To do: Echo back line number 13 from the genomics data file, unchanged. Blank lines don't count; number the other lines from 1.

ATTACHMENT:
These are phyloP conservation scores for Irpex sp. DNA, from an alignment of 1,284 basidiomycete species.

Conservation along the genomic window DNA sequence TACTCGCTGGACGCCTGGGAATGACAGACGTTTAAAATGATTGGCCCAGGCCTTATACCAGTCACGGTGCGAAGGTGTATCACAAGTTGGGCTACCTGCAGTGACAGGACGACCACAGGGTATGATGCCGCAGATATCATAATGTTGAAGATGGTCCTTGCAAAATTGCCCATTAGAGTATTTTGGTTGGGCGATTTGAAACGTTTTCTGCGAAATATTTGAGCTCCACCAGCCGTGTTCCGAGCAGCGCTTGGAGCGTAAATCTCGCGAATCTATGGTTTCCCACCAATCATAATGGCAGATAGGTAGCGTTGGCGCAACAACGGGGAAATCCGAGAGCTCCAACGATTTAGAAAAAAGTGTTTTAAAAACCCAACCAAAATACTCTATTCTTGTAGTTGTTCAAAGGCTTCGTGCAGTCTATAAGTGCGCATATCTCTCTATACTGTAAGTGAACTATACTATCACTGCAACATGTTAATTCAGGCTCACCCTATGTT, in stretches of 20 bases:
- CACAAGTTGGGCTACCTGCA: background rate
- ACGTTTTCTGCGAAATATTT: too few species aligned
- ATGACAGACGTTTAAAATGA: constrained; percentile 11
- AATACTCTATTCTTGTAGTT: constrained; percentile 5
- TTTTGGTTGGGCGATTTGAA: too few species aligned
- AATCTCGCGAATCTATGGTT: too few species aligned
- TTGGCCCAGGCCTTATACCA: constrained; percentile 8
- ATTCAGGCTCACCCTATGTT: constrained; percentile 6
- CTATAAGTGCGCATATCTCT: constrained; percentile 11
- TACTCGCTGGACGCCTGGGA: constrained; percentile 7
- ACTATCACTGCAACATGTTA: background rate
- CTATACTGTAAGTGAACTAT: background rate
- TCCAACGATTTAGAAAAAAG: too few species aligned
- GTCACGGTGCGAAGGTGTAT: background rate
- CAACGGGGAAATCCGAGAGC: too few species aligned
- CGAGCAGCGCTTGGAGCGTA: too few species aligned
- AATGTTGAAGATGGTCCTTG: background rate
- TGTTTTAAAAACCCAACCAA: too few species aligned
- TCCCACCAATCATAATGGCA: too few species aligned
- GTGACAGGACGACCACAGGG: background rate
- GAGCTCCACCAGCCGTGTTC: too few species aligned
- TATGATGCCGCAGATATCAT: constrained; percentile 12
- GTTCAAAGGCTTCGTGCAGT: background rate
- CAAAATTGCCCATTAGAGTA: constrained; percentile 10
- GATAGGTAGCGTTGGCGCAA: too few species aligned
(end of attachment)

- ACTATCACTGCAACATGTTA: background rate